The notion of ‘cultural competency’ has long been promoted as a way of redressing this imbalance of power, and of ignorance in the face of other cultural ways of being. It suggests that there are ‘things we need to know’ about the people we meet in our work. But culture itself is heterogenous and shifting thing; adherence to a particular religion (as we know only too well) does not necessarily embrace a commonality of beliefs and practices. It would not be possible to find the toolbox to give us the knowledge that we need for each client that we meet. Of course, we need to read (and continue to read) and equip ourselves with as much background knowledge of the world as is relevant to our work and the people we meet. However, there is a danger that courses in cultural competency can be superficially reductive and can gloss over the real need to engage fully with our clients in a meaningful way, in order to learn about them and their own cultural beliefs and practices: the ways in which they make meaning out of their lives. A training in cultural competency can actually work against this, by giving the practitioner a false sense that they now possess a new form of expertise.


Cultural humility, on the other hand, is an ongoing process that is both enriching and empowering.  In my own life, I have sought to practice in this way throughout my career. One of the most challenging, but potentially most liberating, aspects of working in this way is the willingness really to explore and acknowledge our own assumptions and prejudices, and to let go of some of our own need to be the ‘experts’ in other people’s suffering. However, I believe that it is only when we really engage like this that we can truly begin to become the very best that our work demands of us.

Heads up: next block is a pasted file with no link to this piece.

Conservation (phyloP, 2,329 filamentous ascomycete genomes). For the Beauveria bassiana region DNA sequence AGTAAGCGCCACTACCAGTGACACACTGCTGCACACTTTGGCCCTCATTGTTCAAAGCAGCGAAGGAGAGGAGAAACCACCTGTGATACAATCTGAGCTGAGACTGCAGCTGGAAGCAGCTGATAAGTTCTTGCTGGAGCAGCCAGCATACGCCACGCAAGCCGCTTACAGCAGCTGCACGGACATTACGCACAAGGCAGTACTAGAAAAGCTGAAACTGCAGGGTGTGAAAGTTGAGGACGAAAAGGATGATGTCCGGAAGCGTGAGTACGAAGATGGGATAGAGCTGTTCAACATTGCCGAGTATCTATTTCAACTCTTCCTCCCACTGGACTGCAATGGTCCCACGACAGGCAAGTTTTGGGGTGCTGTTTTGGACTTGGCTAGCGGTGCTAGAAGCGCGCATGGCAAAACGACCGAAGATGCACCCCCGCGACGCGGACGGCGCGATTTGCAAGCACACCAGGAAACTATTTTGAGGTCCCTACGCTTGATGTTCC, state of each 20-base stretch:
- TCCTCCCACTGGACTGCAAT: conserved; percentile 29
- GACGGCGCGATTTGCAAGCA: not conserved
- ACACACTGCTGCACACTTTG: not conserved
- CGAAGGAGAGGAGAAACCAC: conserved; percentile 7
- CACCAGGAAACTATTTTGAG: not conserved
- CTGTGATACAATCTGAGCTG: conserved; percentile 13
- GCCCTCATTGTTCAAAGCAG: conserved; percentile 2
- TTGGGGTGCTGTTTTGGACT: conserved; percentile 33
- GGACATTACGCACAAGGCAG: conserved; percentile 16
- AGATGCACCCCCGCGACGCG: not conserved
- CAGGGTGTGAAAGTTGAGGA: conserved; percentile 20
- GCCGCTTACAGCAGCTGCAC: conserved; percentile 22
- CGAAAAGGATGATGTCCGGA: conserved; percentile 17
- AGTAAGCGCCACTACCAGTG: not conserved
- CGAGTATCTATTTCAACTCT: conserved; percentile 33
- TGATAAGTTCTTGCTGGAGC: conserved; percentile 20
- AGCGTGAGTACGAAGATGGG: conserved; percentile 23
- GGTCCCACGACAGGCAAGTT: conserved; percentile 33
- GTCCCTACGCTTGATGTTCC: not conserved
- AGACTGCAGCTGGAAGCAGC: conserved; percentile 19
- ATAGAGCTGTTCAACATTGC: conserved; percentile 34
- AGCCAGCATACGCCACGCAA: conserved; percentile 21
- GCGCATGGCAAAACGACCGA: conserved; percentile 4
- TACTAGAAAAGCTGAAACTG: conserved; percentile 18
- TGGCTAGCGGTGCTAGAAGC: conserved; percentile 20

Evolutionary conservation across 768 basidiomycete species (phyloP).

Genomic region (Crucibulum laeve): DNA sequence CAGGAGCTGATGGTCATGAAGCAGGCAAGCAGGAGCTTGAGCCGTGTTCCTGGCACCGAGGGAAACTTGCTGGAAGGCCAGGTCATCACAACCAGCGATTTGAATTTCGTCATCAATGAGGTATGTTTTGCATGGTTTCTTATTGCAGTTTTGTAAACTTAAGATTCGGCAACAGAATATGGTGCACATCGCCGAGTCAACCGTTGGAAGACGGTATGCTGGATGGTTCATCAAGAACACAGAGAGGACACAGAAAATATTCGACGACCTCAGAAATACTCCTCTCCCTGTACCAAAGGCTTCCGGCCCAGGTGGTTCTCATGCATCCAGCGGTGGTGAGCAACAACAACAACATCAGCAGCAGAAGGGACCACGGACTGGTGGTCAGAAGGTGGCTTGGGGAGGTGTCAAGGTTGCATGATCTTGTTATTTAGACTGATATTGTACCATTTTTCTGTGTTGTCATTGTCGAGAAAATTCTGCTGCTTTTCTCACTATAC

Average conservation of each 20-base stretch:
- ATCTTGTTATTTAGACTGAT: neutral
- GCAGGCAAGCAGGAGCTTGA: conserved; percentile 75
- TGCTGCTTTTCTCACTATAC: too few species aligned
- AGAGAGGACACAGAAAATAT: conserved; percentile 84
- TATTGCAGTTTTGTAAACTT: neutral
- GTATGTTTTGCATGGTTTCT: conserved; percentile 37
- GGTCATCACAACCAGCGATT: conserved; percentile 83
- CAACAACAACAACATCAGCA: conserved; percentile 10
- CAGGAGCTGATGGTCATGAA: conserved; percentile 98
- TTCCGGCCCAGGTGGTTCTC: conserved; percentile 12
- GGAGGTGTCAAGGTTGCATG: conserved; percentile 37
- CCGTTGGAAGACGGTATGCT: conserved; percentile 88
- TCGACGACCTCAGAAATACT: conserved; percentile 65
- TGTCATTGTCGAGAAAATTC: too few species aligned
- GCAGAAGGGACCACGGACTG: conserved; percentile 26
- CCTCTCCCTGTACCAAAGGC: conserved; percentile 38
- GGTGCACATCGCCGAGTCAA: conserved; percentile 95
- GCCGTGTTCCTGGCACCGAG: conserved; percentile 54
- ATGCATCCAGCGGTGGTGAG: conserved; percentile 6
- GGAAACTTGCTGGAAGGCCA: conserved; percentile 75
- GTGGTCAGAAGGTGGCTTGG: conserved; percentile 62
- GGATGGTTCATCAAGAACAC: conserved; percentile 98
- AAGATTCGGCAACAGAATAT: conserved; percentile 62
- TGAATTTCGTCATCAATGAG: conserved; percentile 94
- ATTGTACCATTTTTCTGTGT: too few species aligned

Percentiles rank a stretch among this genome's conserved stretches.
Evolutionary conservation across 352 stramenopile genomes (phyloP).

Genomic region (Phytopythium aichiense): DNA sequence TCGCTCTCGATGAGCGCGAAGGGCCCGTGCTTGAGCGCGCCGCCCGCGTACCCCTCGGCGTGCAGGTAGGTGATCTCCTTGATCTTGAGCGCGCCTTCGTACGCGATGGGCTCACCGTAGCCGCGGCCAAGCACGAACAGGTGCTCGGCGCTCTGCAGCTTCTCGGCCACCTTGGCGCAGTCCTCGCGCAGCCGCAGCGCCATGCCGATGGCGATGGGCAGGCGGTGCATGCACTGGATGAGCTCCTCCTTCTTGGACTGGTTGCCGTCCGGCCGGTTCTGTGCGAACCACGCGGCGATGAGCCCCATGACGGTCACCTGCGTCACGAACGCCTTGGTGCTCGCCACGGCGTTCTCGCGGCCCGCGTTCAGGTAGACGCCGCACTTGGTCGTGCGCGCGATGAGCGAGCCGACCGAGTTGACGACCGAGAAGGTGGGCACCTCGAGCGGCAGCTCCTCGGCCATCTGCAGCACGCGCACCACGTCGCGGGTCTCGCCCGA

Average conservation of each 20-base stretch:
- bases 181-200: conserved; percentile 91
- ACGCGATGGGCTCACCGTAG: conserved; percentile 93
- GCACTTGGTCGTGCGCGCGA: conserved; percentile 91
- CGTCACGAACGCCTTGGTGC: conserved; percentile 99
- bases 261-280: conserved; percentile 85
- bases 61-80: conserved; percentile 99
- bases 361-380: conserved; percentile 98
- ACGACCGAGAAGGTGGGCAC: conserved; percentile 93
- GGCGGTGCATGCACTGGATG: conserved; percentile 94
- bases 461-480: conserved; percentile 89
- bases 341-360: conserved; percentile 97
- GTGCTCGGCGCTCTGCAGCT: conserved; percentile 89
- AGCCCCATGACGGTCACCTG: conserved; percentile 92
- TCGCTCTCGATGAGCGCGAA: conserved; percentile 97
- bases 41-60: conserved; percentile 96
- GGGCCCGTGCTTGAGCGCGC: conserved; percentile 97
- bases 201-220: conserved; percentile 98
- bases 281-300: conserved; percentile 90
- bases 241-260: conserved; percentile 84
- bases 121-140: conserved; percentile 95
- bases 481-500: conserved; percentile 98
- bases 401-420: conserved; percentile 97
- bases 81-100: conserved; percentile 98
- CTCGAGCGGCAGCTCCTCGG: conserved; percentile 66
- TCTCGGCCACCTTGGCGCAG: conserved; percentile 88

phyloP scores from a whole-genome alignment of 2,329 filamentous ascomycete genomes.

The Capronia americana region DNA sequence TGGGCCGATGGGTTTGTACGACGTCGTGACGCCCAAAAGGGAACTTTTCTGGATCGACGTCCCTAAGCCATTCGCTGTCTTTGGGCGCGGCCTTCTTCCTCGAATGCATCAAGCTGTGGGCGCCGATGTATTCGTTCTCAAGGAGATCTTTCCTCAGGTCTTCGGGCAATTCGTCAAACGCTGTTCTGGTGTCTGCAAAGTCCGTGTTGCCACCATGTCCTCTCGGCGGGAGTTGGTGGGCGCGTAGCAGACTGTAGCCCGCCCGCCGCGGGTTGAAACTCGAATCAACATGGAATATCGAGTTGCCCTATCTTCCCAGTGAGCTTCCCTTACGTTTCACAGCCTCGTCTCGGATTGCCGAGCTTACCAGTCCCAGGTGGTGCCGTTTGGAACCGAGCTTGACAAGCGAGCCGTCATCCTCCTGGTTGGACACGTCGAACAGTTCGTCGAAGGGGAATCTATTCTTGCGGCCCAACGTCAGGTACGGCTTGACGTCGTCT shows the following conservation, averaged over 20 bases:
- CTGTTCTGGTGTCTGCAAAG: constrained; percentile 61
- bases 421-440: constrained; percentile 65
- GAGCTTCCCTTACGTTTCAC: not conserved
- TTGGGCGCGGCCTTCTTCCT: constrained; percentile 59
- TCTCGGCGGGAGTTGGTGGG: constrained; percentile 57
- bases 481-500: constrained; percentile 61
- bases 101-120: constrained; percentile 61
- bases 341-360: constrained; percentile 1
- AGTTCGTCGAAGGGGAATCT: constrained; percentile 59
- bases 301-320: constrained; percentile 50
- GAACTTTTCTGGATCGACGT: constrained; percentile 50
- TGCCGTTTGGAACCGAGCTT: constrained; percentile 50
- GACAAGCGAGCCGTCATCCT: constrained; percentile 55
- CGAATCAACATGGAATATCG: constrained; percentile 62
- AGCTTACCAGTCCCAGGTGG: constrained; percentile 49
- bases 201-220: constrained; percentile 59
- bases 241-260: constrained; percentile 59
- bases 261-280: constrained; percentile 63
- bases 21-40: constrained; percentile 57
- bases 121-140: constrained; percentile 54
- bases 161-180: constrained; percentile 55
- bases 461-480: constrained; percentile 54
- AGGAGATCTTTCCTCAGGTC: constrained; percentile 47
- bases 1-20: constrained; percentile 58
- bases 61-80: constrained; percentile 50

Wisdom, according to Socrates, comes to us when we realise how little we ‘know’ about life, ourselves and the world around us: this is the foundation of critical thinking. True science begins in wonder and doubt; when we begin to look with an enquiring, thoughtful mind, we open up the opportunity for true dialogue.


Author  - Dr Joan Giller , Psychotherapist with Spirasi.


Suggested recent books to read:


Louvenia C. Jackson (2020) Cultural Humility in Art Therapy: Applications for Practice, Research, Social Justice, Self-care and Pedagogy, Jessica Kingsley Publishers: London (Written by a black professor in the Marital and Family Therapy Department at Loyola Marymount University, this excellent book is not just for art therapists, but speaks to therapists everywhere.)


Gail Theisen-Womersley (2021) Trauma and Resilience Among Displaced Populations: A Sociocultural Exploration, Springer: Switzerland

(This Open Access publication presents a comprehensive overview of the field of trauma amongst refugee populations from the basis of the author’s own extensive work in different refugee settings. It explores such things as the designation of PTSD as a diagnosis and the production of MLRs in asylum processes. Highly recommended!)


Emma Dabiri (2021) What White People Can Do Next: From Allyship to Coalition, Penguin Random House UK

(This book, by Irish/ Nigerian academic, writer and broadcaster, Emma Dabiri- a teaching fellow in African Cultures, Languages and Literatures at SOAS, University of London - is a short, accessible and thought-provoking book, written in the wake of George Floyd’s murder and the BLM protests of the last year. Again well worth reading!)